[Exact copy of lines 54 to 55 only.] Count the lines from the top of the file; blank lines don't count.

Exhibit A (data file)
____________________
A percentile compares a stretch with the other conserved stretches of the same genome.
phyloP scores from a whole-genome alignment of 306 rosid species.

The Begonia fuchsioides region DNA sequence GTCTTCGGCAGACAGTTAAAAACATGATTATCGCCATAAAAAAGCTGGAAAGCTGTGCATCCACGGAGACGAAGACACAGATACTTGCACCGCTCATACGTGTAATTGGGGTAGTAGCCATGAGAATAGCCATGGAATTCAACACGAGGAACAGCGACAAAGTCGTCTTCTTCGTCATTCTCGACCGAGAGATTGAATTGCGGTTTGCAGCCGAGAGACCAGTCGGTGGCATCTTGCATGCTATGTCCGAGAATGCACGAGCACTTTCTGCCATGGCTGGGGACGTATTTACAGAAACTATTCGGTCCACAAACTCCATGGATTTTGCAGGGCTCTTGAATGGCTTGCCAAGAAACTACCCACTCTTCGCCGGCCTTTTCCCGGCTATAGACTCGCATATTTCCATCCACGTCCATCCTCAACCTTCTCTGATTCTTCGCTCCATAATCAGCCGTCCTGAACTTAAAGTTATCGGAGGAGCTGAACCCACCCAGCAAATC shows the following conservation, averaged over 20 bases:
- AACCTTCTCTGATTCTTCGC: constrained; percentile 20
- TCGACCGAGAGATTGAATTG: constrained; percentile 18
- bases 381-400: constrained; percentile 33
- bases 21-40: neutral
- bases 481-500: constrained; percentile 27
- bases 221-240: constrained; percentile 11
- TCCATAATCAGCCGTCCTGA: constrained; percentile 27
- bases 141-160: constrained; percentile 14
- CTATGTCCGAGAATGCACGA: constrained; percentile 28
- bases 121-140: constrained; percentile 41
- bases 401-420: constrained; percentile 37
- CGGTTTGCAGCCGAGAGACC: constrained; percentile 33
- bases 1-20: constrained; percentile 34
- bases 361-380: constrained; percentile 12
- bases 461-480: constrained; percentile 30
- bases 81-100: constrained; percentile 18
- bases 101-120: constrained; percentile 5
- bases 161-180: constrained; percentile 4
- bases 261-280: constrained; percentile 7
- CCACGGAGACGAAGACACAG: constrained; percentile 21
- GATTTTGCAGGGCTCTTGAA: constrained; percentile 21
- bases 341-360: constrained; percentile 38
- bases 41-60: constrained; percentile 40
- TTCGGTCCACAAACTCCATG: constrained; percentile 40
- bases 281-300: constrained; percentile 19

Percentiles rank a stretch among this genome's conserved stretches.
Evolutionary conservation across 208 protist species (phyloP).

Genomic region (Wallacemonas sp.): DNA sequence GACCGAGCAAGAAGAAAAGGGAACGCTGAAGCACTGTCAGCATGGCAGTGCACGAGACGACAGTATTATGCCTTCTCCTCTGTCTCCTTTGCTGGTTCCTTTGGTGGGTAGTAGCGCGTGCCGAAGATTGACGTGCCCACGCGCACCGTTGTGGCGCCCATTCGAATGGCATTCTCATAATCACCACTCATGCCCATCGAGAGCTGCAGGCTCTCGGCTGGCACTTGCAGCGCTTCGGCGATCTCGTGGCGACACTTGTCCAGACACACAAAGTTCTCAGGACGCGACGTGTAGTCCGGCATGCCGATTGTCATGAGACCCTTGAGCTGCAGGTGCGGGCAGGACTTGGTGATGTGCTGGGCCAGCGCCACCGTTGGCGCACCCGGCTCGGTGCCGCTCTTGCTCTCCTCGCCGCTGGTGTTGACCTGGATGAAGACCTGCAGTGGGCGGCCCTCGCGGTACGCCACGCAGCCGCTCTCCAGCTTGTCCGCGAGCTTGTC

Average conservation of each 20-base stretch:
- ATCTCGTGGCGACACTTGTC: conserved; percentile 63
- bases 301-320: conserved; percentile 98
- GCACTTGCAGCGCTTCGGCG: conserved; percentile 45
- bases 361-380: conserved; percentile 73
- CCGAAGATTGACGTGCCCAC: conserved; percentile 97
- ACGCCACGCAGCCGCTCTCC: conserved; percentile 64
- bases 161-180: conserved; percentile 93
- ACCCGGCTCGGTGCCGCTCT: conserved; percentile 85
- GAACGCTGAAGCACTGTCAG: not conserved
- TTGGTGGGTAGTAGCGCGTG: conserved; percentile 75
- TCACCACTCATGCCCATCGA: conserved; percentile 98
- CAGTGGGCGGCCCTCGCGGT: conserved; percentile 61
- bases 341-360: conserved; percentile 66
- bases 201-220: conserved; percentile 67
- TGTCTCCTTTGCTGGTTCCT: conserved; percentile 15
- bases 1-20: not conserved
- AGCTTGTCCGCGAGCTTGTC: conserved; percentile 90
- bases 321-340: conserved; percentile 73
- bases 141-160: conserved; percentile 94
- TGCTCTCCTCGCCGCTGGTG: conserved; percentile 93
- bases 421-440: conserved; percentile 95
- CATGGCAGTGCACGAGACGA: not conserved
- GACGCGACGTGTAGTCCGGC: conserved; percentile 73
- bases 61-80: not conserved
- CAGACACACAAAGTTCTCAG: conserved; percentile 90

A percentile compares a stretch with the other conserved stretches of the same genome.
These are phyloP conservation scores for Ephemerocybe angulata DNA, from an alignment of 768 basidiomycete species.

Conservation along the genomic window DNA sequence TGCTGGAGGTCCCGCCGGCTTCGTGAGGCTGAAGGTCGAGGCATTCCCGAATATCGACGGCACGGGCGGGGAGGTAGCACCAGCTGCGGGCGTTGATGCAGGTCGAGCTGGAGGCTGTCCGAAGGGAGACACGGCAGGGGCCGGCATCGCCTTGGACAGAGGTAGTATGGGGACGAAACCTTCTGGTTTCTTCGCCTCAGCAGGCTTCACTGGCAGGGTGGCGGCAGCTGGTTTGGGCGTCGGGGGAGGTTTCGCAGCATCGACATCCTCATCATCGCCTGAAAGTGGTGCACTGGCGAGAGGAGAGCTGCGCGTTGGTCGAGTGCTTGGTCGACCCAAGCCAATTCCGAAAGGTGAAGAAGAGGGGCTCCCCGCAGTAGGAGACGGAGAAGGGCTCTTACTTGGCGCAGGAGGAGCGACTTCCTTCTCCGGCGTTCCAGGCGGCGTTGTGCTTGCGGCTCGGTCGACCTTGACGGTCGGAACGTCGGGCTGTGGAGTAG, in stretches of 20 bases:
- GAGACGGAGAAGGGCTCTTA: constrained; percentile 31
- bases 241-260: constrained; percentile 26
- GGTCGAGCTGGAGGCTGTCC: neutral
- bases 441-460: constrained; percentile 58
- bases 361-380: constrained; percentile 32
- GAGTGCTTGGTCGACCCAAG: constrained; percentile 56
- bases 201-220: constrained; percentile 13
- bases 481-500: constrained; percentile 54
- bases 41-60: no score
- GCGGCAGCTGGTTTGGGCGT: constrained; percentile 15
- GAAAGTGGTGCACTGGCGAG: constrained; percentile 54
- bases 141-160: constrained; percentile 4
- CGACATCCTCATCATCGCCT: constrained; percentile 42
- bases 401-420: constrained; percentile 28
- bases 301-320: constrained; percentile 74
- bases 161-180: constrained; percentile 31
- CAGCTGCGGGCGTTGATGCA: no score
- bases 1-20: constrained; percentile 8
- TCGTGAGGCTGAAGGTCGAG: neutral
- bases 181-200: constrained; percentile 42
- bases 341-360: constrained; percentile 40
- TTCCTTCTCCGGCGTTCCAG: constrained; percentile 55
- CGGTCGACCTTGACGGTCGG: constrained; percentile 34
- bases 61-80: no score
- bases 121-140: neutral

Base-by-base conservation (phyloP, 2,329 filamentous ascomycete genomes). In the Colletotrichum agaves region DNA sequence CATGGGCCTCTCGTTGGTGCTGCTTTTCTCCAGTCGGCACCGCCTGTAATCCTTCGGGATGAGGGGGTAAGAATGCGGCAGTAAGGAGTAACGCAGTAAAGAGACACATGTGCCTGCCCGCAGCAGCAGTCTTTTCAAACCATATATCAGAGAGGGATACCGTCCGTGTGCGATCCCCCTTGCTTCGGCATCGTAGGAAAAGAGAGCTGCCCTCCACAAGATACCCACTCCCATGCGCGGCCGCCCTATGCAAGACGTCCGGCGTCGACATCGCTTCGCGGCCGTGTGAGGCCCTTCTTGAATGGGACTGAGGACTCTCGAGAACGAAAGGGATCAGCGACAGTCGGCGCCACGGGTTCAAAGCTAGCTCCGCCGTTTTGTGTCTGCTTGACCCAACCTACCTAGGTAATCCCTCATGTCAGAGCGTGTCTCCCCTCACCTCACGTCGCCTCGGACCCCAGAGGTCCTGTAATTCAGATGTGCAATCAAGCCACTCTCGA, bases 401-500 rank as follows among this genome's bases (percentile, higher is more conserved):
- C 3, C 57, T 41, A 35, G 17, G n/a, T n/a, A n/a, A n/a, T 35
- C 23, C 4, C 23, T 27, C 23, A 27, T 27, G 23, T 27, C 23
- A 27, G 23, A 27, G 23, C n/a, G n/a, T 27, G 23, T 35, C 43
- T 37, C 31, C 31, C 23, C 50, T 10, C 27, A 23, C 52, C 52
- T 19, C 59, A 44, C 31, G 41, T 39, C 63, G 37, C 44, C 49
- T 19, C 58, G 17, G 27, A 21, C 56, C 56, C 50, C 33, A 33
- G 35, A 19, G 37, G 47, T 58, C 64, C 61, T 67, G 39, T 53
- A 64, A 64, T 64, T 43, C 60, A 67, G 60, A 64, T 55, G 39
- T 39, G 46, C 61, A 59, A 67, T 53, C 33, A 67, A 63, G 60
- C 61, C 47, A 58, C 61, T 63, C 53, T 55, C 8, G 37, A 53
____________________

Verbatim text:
- CATGGCAGTGCACGAGACGA: not conserved
- GACGCGACGTGTAGTCCGGC: conserved; percentile 73